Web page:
The non-BCS leagues found no success in last year's BCS, watching their sole representative, Northern Illinois, flounder against Florida State in the Orange Bowl.
But thanks to Eric Fisher, they got the last laugh.
Central Michigan's left tackle soared up draft boards and went No. 1 overall to the Kansas City Chiefs, becoming the first non-BCS player to claim that spot since Alex Smith in 2005.
The only other offensive tackles to ever go No. 1 went to USC (Ron Yary), Ohio State (Orlando Pace) and Michigan (Jake Long)—three of the most esteemed programs in college football history.
Who else is ready to shatter the mold this season?
Note: Notre Dame and BYU both excluded from the list for playing as Independents.
The LSU passing game received a big boost with dynamic wide receiver Trey Quinn joining the 2014 recruiting class.
The Times-Picayune's Andrew Lopez hits us with the news:
Barbe wide receiver Trey Quinn became the 14th commitment to LSU's 2014 class when he pledged to the Tigers on Saturday.
Quinn selected LSU over Auburn, Clemson, Ole Miss, Texas, and Texas Tech.
Quinn is a 4-star recruit and the 13th-rated wide receiver for the 2014 class in 247 Sports' composite rankings. He checks in at 6'1" and 200 pounds, and he has solid strength to go with his size.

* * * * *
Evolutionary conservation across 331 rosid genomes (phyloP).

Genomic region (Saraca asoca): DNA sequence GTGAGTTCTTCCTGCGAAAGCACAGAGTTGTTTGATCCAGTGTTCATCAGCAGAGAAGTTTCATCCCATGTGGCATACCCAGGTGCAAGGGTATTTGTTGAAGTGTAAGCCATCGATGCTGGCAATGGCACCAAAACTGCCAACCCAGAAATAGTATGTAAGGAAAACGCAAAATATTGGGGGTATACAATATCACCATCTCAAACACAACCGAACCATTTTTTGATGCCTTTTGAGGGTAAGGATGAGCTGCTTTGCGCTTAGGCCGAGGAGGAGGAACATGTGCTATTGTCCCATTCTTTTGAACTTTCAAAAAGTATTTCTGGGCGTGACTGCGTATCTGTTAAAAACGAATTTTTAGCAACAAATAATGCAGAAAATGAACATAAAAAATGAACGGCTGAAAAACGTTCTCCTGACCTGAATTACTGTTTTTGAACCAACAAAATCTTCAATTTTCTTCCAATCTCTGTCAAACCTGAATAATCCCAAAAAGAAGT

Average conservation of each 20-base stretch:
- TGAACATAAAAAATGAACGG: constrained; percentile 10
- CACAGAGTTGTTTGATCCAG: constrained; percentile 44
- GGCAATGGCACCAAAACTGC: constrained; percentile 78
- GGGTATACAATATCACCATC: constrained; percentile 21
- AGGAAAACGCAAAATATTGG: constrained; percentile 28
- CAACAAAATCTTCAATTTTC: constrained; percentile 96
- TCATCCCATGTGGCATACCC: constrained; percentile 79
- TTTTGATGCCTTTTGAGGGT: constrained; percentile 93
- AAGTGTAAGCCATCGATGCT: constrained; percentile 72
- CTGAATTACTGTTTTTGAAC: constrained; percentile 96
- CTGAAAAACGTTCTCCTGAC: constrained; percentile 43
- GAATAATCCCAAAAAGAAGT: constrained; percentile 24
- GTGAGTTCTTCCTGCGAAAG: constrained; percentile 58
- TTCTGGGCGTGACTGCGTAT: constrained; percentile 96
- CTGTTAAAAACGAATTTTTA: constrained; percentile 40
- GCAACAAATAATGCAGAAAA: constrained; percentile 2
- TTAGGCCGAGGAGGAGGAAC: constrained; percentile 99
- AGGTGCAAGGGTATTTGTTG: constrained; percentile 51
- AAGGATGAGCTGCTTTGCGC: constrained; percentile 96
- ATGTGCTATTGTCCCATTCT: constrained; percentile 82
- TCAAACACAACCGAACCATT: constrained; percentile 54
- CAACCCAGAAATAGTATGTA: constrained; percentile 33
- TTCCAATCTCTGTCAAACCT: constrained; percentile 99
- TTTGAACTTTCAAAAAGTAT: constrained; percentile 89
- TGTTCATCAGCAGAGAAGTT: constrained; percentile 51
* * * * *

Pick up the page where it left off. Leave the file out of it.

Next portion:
This Lake Charles, La. product lacks elite explosion, but he's shown the top-end speed to get open deep.
To go with those attributes, he has reliable, if not quite spectacular, hands as he naturally catches the ball away from his body. He also has solid ball skills and great body control.
This will certainly help make him a deep threat at the college level, but it does remain to be seen if he has the speed it will take to consistently beat guys deep.
However, he certainly isn't reliant upon getting deep. He has far more to his game than this.
Quinn has a nice feel for finding open space and for setting up defensive backs by knowing when to break off his route.
That helps him get quick separation and so does the fact that he is very fluid going in and out of his cuts.
He does not posses elite change-of-direction ability, but he has a nice feel for moving through traffic.
These skills make him a natural for the slot. While the slot is typically reserved for shorter receivers, Quinn is a natural for the spot, and he has dominated there while in high school.
No matter where he winds up lining up on the field in college, this is the kind of guy who will rack up catch numbers and help his offense keep the chains moving.
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